GUEST POST: Paul Flewitt

Horror Writers, Halloween, & Why We Do It

Happy Halloween, folks! This is our time of year, right?

Well, unless we live Halloween all year round. I guess many of us do, and just welcome people to the party when the festive period rolls around. It’s a thing. We’re the weirdos, right?

Halloween is the period when blogs everywhere want to talk to the horror writers, whether they generally cover horror or not. I guess they have to wheel out the macabre ones when the nights get dark and the ghosts come out to play. Most of them ask similar questions, and there are two that are asked most often.

Why do you write horror?

Where do the ideas come from?

So, I thought I’d address them in somewhat longer form here. Why not?

I suppose the reasons for writing horror are similar ones to why we read horror. It excites us, awakens some primal part of ourselves. There’s a frisson of delight we get from being made uneasy in books, and the great thing is that we can always close the book if we want some relief. It’s like a rollercoaster; we’re exhilarated for the duration of the ride, but we know we’re getting off in a minute. It’s tapping into something that gets the pulse racing, the endorphins pumping and the adrenaline flowing. Oh, and the stories are entertaining too.

Writers are no different, and we seek that same exhilaration when we create our stories. You know that pulse racing? Yeah, we get that when we write too.

There are some scenes in stories that take us unawares; they just seem to creep out of the pen unbidden. We sit back when we’re done writing them and think “what the hell is wrong with me,” closely followed by: “Its damned cool though.”

Those are the moments we’re looking for, and they’re not always planned.

That’s one reason we write horror; to fulfill something in our primal selves and pour it out into the world.

Of course, there’s an element of catharsis there too. If we’ve had a bad day, then we know we can sit down and write a brutal death scene. Releasing that negative emotion is a good, healthy thing.

I don’t think there’s a psychological marker for horror writers. I know, when I was young, I pictured horror writers to be a certain way. I kind of imagined them all to be somewhat gothic, long hair and black clothes.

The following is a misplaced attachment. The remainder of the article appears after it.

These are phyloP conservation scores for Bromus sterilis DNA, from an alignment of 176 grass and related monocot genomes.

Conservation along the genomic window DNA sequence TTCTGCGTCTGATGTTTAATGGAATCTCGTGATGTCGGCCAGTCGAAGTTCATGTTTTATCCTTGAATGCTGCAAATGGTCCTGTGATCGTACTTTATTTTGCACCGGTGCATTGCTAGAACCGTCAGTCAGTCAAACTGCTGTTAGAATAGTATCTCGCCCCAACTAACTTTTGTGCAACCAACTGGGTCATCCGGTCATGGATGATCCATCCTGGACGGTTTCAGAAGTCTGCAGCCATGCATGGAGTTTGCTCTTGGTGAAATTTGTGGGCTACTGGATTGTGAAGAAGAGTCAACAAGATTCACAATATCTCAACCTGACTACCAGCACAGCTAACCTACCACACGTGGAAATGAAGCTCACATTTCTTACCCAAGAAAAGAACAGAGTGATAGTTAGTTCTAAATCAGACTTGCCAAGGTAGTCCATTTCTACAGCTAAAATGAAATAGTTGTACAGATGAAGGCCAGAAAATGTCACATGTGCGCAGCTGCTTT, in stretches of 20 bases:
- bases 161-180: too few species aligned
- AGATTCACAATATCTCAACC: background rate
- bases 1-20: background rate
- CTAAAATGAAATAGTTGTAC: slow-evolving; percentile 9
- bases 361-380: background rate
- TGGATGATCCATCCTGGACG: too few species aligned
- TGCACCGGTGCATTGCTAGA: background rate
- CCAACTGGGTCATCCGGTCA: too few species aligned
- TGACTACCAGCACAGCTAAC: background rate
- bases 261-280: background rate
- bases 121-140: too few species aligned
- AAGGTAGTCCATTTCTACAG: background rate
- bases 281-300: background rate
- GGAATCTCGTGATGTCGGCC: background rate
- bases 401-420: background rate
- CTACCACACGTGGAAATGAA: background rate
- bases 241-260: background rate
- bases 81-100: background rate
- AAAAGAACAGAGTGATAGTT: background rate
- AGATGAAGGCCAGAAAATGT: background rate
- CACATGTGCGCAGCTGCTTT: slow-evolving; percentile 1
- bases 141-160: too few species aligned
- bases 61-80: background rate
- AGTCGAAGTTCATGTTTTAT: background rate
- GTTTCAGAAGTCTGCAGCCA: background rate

Then, I saw Stephen King for the first time.

We can be anyone, and that’s a cool thing. Horror speaks to all people, if they feel the need to embrace it. Horror writers aren’t all devil-worshipping, vestal virgin sacrificing freaks, or I just didn’t get invited to those parties yet. Pretty much all the horror writers I know are the funniest, kindest and most sensitive people I know, and I think that’s why they’re able to write horror. Most of us feel very keenly, and are very in touch with our emotions. If we understand how we feel, then we know how to convey emotions … and fears. That’s also a very cool thing.

So, where do the ideas come from?

Something funny happened when I released my first novel; my mum read it … and asked if it was her fault. Was it something she’d done? She was utterly serious, and I found the question completely hilarious. Actually, the idea behind that first novel was born out of a joke between me, my editor and a beta reader. But, I digress.

I don’t think this is a question limited just to horror. Every writer is asked where the ideas come from, and if they dry up. I think the answer is pretty simple; we always ask, “what if?”

We can be walking by a piece of architecture, an interesting quirk in the landscape, or pretty much anything and ask, “what if?” To me, it’s one of the most important questions in the world, and one we seek to answer. I think the most pertinent question is this though: “why do the answers have a spooky outcome with horror writers?”

Well, because that’s what we like. We see the spooky because spooky is cool. My wife will look at a beautiful view in the countryside and comment on its beauty, whereas I will look at it and say, “what if there’s a monster in those hills? What if that village is home to a demon-worshipping cult? What if?”

And the reaction is always satisfying. And that’s it, in a nutshell.

Yes, people of the page; we’re looking for a reaction. Whether that’s delight, disgust, fear, dismay, or the plethora of other reactions we can expect from a horror story, we’re just looking for that reaction.

Silence is fucking scary, after all.


Boo-graphy:
Paul Flewitt was born and raised in Sheffield, Yorkshire where he still lives with his family. He is the father of two children and keeper of several beta reading demons

Paul is a writer of horror and dark fantasy, and a former steel worker. His debut novel, Poor Jeffrey, was launched in April 2016. His latest short story, Defeating the Black Worm, is part of the Short Sharp Shocks series from Demain Publishing.

Paul spends his time caring for his children and devotes much of his free time to writing his next works. He writes only for the thrill of scaring his readers in new and inventive ways.

Short Sharp Shocks 62:
Defeating the Black Worm

Matthew had fallen so far, so quickly. The anxiety and panic had overcome him suddenly, and he couldn’t find a way back. In desperation, he sought solace in doctors and psychiatrists, but no-one could (or would!) help him. He loses everything to the hunger and appetites of the Black Worm.

But then, at his lowest point, and with nothing left, Matthew finds aid in the most unexpected of places…

But can the Black Worm be defeated?

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